Finally (and related to the previous point), we are very interested in teasing out what makes the event a popular ‘success” in our community from what makes for a civil engagement “success.” We haven’t a clue.

These are all reasons we are very enthused about networking with, learning about and even being a part of the research in which your group is engaged.

Regarding what has not worked well, we offer this list:

Overall, in the Big Ethical Question Slam, we have learned good questions, great judges and informed knowledge about a question topic are critical to the likelihood the event will be considered a community success.

1. Problem questions

a.We do not accept questions about abortion or capital punishment.

b.If there are too many “political” questions in a given evening, there are complaints about the meaning of an ethics question v. a political question. For example, if there are too many questions such as: why shouldn’t we regard the purchase of health care insurance by everyone as a civic duty?–as opposed to–is it ethical for a real estate agent to represent both the buyer and the seller? then participants will let us know afterwards and in our feedback queries.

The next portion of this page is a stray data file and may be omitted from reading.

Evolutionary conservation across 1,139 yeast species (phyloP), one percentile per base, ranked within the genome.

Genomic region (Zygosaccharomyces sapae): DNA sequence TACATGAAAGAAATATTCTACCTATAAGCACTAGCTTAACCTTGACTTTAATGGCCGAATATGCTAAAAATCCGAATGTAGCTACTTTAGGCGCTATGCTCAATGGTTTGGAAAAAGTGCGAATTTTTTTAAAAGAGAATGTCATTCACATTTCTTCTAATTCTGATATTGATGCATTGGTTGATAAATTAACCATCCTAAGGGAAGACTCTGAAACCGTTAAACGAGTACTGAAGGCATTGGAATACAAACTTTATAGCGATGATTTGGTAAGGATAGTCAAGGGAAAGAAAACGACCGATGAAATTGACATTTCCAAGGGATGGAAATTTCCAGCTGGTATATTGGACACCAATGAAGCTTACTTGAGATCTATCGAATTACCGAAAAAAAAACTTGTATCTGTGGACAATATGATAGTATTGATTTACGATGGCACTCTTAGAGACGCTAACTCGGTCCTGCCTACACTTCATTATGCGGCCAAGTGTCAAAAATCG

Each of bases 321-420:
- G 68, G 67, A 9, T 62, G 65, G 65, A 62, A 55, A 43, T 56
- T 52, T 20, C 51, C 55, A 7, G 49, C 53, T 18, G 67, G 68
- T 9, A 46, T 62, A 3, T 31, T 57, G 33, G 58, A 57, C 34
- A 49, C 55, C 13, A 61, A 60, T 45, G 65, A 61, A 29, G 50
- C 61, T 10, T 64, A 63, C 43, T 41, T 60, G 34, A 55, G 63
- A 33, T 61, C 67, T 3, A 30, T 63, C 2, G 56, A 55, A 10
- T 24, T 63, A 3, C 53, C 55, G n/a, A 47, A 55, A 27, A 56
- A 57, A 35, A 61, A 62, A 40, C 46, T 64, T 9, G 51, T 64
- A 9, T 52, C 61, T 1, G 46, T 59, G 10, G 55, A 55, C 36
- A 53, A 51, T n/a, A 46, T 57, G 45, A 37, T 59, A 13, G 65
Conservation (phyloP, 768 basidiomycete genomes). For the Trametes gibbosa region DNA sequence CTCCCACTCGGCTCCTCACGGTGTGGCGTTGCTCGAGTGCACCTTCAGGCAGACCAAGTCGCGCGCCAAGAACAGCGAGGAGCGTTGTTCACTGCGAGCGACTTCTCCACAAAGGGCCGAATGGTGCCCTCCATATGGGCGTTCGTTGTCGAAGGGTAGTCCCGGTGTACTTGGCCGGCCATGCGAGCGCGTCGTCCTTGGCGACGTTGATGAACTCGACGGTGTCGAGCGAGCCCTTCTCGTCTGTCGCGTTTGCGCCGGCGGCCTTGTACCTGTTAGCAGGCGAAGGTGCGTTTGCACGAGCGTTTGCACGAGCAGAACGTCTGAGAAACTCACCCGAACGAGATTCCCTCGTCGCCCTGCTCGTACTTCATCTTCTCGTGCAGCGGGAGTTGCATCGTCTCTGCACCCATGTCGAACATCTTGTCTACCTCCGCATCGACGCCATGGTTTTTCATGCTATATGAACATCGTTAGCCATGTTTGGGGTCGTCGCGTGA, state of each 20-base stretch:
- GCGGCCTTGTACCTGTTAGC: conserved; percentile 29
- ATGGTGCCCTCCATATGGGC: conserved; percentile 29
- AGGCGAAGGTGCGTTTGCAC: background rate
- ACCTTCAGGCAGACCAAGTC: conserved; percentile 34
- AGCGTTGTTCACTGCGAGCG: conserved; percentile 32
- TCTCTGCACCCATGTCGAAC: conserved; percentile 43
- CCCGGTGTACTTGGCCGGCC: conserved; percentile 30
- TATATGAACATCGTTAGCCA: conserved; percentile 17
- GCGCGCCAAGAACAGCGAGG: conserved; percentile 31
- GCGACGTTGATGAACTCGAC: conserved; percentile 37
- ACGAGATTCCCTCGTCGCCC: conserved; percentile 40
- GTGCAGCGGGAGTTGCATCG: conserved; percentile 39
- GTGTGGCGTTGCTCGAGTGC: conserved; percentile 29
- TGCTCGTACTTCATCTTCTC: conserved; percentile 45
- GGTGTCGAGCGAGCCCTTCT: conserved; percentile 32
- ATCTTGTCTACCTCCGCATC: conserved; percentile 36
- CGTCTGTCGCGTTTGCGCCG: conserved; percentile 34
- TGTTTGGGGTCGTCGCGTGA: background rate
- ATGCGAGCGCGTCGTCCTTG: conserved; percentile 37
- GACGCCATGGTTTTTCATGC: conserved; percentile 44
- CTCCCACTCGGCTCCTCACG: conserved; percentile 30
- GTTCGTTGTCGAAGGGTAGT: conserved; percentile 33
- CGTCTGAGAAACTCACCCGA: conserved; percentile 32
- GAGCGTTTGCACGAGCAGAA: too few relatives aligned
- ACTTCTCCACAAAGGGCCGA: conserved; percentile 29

At the same time, if we mix the two carefully, participants do not object. We have not always done a very good job of comingling. We don’t think it necessary to balance them as journalists often do–that is, to get “two sides.” We think, however, it is very hard to discern what audiences consider “political.” That said, we also think that current political questions (featured in the news), alert the “political police” in our audiences. An example would be a question we had about drones and whether their use was ethical in war. The team receiving that question seemed hesitant to respond. When the team speaker did respond, some in the audience hissed. What to do? We would like to be prepared to respond to this potential reaction in the future.

c.Since we solicit questions from the public, sometimes the questions are poorly worded or barely coherent. We have taken two approaches– editing them, or alternatively, leaving them largely unedited. Everyone agrees that all questions should be edited, and where possible, condensed and shortened.